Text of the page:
I was so pleased to read Cathleen Terhune Alty`s article on clinical testing and licensure (April 1997). I am president of the New York State Dental Hygiene Educators` Association (NYSDHEA), and we have been investigating the validity and reliability of our Northeast Regional Boards for the past six years.
Our position on this issue may seem radical to some, but sensible to us: "Eliminate clinical boards as a requirement for licensure, if a candidate has passed the National Board Examination and has graduated from an accredited dental hygiene program."
Why make dental hygiene students jump through one more hoop, when a one-time examination with questionable reliability and validity costs $400? What does it prove?
As educators, how can we support a one-time clinical examination when we have intensively evaluated our students for at least two years, and they have consistently performed at a satisfactory level, and our dental hygiene programs have gone through rigorous accreditation standards validating our clinical teaching?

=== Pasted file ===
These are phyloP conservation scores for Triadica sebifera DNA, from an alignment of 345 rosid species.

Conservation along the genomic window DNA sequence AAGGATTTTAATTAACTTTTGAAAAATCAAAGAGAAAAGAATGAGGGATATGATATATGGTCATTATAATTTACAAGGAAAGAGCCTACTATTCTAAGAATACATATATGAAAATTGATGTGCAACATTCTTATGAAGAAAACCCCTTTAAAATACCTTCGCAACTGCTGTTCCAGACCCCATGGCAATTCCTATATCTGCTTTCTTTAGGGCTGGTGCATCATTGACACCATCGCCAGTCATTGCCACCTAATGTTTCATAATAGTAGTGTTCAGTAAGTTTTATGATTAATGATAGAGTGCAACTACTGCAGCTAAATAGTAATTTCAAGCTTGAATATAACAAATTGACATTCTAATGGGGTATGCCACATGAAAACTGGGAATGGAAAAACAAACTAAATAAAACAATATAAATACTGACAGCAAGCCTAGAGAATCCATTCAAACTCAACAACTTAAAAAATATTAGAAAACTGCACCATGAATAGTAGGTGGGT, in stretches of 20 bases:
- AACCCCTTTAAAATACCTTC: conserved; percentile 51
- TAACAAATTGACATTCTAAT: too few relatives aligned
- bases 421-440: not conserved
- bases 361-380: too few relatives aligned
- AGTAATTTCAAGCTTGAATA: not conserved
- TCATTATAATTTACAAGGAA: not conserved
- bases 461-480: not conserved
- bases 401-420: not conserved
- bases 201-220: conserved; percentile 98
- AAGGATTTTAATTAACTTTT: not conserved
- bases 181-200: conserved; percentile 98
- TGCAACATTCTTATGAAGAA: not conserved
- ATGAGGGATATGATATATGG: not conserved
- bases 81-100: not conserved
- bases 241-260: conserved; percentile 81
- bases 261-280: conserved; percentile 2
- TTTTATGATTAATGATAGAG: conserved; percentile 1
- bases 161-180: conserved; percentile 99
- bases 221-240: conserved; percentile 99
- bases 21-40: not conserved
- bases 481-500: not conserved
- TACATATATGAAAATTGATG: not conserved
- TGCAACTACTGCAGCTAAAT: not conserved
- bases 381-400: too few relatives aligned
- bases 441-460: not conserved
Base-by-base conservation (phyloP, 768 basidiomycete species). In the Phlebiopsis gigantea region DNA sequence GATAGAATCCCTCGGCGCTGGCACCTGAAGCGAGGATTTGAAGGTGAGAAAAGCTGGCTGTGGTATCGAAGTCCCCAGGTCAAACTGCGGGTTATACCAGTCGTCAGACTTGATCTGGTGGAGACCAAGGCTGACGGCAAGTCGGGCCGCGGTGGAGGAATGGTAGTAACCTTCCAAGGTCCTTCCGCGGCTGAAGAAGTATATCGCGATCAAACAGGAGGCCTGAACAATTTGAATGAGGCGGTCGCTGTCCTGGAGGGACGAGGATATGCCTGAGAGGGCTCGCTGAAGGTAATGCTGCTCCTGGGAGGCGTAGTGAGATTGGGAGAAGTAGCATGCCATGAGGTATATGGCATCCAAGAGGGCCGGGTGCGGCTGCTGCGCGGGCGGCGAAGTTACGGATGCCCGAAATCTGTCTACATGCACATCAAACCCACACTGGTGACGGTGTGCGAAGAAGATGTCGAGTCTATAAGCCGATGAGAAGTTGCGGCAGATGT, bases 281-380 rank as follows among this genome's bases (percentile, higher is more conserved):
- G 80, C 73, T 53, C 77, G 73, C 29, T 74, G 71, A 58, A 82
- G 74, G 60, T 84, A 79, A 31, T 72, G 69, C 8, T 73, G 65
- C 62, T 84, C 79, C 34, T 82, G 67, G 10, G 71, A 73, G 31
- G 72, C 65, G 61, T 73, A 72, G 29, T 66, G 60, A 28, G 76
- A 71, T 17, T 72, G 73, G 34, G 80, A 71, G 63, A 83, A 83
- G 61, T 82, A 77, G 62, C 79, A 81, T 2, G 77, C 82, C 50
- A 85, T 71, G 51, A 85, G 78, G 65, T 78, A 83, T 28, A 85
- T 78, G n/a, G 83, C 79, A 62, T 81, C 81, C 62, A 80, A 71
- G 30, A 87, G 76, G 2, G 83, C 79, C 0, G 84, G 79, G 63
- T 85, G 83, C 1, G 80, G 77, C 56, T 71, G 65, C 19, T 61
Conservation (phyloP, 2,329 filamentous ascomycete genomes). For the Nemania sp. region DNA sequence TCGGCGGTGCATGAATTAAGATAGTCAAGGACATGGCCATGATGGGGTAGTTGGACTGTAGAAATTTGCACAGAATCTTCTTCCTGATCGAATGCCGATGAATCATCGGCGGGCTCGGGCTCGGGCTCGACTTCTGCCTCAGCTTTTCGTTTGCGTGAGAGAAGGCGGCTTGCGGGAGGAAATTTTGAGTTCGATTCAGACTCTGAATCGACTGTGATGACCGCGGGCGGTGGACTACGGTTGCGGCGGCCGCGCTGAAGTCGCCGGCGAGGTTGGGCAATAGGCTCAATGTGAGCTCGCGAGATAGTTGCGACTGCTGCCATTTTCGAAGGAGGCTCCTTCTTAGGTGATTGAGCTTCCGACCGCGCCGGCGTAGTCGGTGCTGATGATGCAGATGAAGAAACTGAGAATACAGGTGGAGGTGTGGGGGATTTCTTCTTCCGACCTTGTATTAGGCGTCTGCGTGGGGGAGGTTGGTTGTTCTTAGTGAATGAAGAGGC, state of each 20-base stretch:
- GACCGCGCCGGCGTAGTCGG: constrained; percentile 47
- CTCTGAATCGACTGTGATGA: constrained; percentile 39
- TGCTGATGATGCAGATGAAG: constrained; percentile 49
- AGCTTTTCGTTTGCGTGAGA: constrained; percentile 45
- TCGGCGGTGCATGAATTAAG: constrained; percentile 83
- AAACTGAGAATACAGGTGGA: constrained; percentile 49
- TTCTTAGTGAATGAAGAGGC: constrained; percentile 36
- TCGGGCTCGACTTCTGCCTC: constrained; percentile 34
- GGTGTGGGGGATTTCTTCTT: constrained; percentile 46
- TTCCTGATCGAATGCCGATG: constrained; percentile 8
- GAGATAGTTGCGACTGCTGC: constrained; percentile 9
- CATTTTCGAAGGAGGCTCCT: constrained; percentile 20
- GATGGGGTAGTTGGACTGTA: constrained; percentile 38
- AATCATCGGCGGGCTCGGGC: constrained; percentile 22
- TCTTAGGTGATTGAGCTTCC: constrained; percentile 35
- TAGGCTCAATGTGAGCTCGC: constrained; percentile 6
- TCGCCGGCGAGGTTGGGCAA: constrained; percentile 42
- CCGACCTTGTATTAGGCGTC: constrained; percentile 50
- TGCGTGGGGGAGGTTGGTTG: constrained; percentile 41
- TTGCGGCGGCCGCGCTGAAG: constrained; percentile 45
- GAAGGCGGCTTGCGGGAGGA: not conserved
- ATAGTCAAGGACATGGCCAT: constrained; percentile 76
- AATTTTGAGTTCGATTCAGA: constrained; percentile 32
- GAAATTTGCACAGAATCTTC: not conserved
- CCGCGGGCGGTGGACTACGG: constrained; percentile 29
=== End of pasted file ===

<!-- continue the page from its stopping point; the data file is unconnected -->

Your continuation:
A one-time clinical examination does not protect the public. There are too many variables presented by each client to prove the examination is uniform and valid. The question of using human subjects for the examination has also been an issue raised by the American Association of Dental Schools. Also, many clinical boards do not examine current clinical theory related to tissue response after treatment.
Clinical boards for entry into the dental hygiene profession imply that all dental hygienists will only practice clinical dental hygiene, but there are many hygienists who are employed in alternate practice settings where clinical skills are not utilized.
The NYSDHEA has gained support for the elimination of clinical boards from many faculty in all states represented in the NERB region. Because each state has different laws and regulations, this issue must be won state by state. In order to make licenses portable from state to state, the sooner we work on this issue the sooner we will see the light at the end of the tunnel. Please contact your nearest dental hygiene program and discuss this issue with them.
Kathryn Sielski, RDH, MS